Additionally, Hector displays his imperfection by being subversive initially in the French scene. In the play we can see that Hector is against the education system when he refuses to teach -“the euphemistic title of general studies” –what is not necessary for the Oxbridge exam. This scene should not have happened in the first place because it is not normal to make students perform something from that Posner clarifies “a brothel”. This itself shows Hector’s adamance to defy the education system and the school. During this scene, some of the audience might lose their respect for Hector. Bennett reiterates to the audience Hector’s hatred towards the education system in saying “exams are the enemy of education" thus introducing education system as a key theme.

Also, we could apply the superiority theory when Irwin and the Headmaster (symbolised as the education system) find Dakin without his trousers. Bennett builds dramatic tension through relief theory and stage directions “the boys are frozen” but at this point, Hector cleverly saves himself and the boys by first taking advantage of the headmaster’s lack of fluency in French and creates a diversion, therefore relieving the situation light heartedly. Due to the relationship the boys and Hector have, they play along and manage to recreate a scene from a war in Belgium. This means that they not only deceive Irwin and the Headmaster but also the whole education system. This displays to the audience, how bravely subversive Hector is regarding it. This could probably gain the lost respect from the audience. To show how different Irwin and the Headmaster are to Hector, Bennett constructs them to walk in at the same time and stand together on one side and Hector and the boys unite together on the other. By using stage craft and juxtaposition, Bennett shows the audience that the boys and Hector are at a disparity from the Headmaster and Irwin. For Irwin and the Headmaster, everything is about the facts and statistics-like the league tables in 1980s. This indication might cause a separation between the minds of the audience as it creates a binary opposition of ‘objectivity’ and ‘subjectivity’ not only between the characters but also the audience as they would decide who is right and wrong.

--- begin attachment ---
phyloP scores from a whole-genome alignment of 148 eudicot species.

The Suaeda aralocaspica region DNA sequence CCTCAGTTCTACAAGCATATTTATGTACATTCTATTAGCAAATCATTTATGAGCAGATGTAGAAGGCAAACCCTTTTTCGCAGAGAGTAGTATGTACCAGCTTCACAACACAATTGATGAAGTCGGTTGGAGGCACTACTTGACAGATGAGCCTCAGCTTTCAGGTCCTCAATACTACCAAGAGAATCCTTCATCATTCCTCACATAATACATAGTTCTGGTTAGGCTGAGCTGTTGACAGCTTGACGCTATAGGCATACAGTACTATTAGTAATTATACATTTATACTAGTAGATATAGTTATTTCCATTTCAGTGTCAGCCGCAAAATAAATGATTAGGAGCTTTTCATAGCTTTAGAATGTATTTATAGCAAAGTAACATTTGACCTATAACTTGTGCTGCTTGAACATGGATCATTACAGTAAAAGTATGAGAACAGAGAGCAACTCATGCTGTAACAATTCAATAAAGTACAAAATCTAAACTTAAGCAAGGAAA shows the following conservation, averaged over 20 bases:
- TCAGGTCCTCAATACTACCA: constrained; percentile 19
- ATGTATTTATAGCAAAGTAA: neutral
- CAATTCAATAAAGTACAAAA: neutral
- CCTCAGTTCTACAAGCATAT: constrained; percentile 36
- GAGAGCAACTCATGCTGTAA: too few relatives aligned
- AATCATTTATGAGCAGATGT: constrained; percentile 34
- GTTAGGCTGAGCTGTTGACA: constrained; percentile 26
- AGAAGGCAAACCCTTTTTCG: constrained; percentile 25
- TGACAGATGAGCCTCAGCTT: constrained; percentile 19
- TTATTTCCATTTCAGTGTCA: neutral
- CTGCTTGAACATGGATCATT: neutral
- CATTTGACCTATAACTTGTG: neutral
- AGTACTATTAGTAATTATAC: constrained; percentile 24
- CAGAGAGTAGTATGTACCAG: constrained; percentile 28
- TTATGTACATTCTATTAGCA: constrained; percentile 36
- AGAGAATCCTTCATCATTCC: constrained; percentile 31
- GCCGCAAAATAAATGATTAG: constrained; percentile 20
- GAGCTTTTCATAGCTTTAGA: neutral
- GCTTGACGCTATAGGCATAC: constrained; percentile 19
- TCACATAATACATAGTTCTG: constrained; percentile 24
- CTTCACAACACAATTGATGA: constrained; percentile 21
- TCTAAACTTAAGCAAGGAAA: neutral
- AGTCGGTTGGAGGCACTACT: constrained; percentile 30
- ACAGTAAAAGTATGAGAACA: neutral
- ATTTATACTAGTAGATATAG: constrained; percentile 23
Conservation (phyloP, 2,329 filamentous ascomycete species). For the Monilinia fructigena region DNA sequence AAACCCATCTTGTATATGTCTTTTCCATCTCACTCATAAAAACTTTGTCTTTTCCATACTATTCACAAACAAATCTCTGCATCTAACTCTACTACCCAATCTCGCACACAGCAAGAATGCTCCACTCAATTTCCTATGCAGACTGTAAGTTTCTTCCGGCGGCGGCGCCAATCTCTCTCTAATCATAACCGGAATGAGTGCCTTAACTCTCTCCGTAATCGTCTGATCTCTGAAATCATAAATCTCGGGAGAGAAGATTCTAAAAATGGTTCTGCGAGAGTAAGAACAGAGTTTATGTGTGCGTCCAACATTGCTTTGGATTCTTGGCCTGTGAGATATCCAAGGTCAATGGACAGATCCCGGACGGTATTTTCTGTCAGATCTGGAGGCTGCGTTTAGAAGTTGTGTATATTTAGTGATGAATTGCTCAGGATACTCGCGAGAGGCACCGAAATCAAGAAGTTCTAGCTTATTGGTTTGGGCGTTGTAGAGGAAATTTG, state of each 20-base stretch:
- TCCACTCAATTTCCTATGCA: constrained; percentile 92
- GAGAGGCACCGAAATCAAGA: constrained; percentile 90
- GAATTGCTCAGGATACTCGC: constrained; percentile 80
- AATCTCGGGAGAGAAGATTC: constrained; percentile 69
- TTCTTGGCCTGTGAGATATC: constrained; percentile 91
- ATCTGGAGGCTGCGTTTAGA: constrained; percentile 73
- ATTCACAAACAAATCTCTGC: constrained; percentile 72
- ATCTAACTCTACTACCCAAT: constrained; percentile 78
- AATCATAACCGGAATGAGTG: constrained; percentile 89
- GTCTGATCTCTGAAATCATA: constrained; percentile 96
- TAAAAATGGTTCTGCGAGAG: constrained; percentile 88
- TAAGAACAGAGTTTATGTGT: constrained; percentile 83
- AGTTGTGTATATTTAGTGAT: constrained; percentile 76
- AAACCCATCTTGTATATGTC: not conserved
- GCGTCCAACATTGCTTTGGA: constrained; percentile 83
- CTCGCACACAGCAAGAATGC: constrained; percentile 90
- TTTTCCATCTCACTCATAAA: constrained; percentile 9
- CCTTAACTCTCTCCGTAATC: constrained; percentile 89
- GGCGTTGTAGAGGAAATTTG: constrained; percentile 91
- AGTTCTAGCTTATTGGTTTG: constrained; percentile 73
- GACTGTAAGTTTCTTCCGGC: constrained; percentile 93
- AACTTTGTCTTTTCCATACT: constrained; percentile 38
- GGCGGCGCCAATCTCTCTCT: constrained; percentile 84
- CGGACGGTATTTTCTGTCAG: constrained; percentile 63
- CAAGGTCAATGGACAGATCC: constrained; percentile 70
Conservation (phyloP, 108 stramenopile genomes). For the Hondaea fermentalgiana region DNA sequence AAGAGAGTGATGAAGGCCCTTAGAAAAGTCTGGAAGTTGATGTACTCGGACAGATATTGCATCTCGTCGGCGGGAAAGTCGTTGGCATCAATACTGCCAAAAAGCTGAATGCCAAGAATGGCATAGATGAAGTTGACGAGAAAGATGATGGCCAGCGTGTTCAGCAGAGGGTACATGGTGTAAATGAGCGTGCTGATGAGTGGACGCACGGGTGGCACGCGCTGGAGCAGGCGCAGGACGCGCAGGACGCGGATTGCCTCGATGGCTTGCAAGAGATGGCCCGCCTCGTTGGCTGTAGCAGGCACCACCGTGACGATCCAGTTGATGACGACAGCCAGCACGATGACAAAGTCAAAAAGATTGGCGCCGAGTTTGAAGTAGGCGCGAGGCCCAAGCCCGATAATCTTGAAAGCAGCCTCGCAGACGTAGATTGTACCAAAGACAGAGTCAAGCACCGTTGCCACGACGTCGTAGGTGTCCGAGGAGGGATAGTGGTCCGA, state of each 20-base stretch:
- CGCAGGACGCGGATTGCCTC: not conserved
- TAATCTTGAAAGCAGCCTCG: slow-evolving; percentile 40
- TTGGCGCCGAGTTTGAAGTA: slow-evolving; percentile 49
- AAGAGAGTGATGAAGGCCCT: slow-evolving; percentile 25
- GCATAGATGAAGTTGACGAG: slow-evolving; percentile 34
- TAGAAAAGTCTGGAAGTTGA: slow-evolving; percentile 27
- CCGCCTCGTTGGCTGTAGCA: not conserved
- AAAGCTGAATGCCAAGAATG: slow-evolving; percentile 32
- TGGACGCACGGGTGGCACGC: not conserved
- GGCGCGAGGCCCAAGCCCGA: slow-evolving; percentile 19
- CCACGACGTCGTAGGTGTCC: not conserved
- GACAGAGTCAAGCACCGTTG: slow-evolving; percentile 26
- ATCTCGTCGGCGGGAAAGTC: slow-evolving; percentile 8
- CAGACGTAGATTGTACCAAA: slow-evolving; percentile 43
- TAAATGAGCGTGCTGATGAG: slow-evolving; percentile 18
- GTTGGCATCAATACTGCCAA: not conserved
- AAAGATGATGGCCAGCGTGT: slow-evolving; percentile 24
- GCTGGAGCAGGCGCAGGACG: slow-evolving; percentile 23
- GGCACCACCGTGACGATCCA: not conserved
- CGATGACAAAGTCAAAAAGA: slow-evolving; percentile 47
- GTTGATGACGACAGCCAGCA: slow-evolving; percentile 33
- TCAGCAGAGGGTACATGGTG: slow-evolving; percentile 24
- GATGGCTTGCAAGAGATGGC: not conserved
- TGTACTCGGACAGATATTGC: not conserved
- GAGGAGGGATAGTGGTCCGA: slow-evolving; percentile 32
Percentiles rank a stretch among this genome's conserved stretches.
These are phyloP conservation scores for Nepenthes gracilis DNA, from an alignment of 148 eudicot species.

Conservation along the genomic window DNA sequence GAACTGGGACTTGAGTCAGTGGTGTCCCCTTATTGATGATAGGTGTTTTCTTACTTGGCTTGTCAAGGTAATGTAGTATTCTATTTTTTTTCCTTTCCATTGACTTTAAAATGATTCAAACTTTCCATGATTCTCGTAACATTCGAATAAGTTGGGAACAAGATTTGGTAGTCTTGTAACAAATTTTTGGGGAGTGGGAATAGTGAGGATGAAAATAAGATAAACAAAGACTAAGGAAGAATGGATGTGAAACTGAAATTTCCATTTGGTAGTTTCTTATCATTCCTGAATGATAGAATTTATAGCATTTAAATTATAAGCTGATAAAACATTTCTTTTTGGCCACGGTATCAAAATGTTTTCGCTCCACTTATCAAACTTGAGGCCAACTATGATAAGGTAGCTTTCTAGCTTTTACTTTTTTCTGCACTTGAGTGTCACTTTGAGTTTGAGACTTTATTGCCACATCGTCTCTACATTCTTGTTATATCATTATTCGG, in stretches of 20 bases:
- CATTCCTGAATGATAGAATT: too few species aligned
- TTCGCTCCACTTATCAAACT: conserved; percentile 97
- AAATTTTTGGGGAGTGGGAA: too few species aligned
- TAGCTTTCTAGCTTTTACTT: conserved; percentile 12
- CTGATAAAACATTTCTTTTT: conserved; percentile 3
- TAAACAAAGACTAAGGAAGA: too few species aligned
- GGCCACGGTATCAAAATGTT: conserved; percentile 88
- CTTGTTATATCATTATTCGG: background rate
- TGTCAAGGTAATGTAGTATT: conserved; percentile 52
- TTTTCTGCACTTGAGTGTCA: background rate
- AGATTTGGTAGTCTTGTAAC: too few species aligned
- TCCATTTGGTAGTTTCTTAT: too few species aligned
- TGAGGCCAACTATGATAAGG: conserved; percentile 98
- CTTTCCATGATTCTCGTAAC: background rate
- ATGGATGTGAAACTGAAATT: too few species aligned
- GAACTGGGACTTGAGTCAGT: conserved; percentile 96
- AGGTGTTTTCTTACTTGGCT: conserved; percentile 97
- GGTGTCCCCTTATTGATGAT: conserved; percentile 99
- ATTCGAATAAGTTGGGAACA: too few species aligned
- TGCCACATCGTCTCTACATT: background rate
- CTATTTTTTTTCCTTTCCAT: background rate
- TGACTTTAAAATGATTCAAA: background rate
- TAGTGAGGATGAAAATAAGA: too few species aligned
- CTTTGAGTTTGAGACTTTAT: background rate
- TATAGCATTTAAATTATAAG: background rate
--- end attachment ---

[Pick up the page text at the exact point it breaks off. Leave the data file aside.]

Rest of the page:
However, in a profound scene with Hector and Posner, we see that for the first time Hector does not ignore Posner as a minor but listens to him. After reciting the poem ‘Drummer Hodge’ both of them express how they feel indirectly about their situation and thus display intertextuality because parts of the poem can be related to both of them “with both of them it brings a sense of not sharing…not being in the swim”. When Hector says this, the audience can understand that they are both social outcasts and are alone in the midst of their peers because this phrase is a metaphorical parallel. They are homosexuals who are afraid of reality in a way and are trying to overcome that fear and therefore are “not being in the swim”. To “swim”, there needs to be coordination of the body, in the same way, Hector and Posner are not in coordination with the society. This makes Hector look more